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Gerrymandering is a practice by which a political party attempts to manipulate voting district boundaries for political advantage. The party in power has control of the process, so the party out of power regularly accuses the other of gerrymandering. The term was coined on this date in 1812. It appeared in a political cartoon in the Boston Gazette. Governor Elbridge Gerry signed a bill into law that would benefit his party by redistricting. One of the new districts was said to resemble a salamander. The cartoonist combined that description with the governor’s last name to invent a new word. “Gerrymander” has been in use ever since.

North Dakota has been dominated by the Republican Party. Whenever the subject of redistricting comes up, accusations of gerrymandering arise. In 2010, a committee redrew district lines. It was approved by the legislature and signed into law by Governor Dalrymple. Democrats accused the committee of gerrymandering to maintain control of the state. They pointed out that the committee was controlled by Republicans. The Republicans responded that the Democrats win so few elections that they do not get many seats on committees. They also noted that the Republicans gained two seats in the house, but the Democrats gained two in the Senate, so it evened out.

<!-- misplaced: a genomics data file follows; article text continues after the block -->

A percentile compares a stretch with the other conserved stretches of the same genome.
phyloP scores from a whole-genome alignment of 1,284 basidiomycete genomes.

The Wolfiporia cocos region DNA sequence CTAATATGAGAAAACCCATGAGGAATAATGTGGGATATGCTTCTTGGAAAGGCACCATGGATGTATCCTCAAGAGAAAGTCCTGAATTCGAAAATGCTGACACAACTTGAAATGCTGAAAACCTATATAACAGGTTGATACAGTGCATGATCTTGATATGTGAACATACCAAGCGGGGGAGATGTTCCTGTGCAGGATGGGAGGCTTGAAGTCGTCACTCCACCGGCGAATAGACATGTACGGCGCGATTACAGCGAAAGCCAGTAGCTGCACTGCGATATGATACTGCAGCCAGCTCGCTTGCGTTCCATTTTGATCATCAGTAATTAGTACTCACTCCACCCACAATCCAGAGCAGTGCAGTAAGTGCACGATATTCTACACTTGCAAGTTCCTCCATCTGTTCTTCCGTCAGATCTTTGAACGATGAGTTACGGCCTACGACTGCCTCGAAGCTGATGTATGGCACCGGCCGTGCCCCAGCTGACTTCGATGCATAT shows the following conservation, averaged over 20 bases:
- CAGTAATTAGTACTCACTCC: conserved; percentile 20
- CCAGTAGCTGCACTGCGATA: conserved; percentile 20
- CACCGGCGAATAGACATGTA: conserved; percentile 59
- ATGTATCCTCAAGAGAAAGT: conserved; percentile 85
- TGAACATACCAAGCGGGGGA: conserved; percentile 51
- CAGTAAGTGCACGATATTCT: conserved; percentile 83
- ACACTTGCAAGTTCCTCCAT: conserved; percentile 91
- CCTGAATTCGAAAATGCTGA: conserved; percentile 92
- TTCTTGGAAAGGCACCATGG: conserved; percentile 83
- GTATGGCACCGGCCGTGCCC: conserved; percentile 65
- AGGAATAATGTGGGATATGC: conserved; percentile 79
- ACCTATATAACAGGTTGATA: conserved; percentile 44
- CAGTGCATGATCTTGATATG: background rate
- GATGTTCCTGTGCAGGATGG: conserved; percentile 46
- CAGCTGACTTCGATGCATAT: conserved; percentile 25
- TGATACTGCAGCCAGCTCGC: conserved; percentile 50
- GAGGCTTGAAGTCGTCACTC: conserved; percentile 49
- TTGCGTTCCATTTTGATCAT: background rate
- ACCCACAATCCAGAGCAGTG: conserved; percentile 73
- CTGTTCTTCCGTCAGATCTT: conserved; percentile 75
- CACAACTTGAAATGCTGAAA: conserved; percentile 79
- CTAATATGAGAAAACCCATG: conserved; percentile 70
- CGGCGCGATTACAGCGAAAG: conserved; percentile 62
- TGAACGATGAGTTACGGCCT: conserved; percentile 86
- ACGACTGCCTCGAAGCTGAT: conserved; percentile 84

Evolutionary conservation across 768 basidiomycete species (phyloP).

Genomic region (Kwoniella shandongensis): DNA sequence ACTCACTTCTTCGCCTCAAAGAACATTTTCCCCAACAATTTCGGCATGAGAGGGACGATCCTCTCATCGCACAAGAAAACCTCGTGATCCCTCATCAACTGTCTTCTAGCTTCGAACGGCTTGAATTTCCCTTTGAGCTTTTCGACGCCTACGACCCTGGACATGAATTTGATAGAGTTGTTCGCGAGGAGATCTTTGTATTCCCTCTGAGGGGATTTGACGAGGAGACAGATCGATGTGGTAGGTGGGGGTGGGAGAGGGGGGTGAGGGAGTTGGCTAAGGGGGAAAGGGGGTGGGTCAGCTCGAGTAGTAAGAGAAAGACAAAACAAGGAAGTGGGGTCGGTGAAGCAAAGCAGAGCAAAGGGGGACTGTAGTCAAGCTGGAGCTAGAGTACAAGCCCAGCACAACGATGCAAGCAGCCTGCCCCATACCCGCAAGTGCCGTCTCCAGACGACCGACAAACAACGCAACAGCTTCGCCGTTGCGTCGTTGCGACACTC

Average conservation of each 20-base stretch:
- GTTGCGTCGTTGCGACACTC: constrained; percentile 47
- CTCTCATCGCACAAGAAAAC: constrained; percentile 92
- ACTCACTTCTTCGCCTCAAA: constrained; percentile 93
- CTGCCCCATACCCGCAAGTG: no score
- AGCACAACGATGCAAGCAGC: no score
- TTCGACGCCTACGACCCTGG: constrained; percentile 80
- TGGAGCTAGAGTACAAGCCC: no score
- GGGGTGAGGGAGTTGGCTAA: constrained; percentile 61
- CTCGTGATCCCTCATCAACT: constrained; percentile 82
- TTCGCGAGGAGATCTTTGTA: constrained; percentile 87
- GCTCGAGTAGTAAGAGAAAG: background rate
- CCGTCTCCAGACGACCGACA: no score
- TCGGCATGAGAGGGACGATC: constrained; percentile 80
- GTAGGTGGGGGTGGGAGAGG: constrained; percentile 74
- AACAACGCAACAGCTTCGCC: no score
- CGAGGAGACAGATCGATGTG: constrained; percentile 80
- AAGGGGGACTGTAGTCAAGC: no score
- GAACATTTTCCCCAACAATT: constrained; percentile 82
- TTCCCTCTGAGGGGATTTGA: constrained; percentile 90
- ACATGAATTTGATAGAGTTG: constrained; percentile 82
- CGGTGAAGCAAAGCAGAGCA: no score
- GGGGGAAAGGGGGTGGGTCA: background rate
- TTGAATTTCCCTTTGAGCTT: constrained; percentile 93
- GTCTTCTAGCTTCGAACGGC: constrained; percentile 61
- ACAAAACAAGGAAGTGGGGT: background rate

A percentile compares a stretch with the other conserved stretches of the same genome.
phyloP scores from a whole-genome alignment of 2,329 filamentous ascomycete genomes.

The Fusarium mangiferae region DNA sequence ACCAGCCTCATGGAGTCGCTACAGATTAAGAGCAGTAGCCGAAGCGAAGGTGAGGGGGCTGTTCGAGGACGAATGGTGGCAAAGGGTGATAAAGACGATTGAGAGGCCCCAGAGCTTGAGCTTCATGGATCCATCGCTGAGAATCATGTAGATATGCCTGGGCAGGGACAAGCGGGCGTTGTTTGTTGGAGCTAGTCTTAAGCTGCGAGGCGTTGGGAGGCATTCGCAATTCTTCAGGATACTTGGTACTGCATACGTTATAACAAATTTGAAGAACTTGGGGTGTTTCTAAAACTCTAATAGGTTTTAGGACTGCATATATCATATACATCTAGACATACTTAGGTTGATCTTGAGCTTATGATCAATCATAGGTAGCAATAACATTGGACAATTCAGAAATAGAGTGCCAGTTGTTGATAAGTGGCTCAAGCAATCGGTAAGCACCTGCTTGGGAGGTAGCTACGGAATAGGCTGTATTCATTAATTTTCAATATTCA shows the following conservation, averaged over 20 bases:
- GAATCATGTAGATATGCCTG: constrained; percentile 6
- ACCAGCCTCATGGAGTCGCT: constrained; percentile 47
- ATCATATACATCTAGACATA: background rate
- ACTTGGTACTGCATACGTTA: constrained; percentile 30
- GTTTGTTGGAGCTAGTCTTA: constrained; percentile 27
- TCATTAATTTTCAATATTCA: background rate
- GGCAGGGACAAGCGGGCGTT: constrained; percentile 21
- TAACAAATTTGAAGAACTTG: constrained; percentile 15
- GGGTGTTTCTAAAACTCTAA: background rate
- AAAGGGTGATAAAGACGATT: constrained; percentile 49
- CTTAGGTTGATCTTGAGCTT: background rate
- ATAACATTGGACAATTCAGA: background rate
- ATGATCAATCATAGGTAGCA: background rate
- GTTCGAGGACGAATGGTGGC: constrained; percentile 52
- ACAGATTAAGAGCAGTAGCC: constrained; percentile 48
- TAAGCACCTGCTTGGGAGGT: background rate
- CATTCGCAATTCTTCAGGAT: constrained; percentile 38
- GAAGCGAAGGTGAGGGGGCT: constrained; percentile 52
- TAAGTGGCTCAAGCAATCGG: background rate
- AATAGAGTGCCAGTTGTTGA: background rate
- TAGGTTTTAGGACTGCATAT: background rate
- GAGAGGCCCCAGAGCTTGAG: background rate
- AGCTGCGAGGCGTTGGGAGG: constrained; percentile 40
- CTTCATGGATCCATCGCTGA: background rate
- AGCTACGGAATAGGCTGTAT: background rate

Voting districts in North Dakota are redrawn every ten years. Burleigh County Auditor Kevin Glatt said that gerrymandering does not promote a positive voting experience. The district lines sometimes run through backyards, and divide neighborhoods. He said voters have a negative attitude, as they have the impression that the districts are manipulated for political purpose. The League of Women Voters agree that gerrymandering should be opposed. They point to some oddly shaped districts as evidence of the partisan intent.

A survey showed that North Dakotans seemed to agree, preferring that a non-partisan commission be in charge of redistricting. Participants in the survey felt that gerrymandering did indeed give an advantage to the party in power.

The populations of Grand Forks and Fargo are growing, and that might help Democrats. But the new immigrants to western North Dakota are expected to be more Republican. It is difficult to determine just how the political winds are blowing in North Dakota.

Dakota Datebook written by Carole Butcher


Port, Rob. “North Dakota Democrats Accuse Republicans Of Gerrymandering, But Say Population Growth Will Help.” 31 March, 2014. "http://sayanythingblog.com/entry/north-dakota-democrats-6/" http://sayanythingblog.com/entry/north-dakota-democrats-6/ Accessed 19 March, 2015.

Bismarck Tribune. “Bismarck redistricting plan sparks criticism.” 17 September, 2011.

Sawicki, Carol. “Does North Dakota Need Redistricting Reform?” The North Dakota Voter, July, 2009.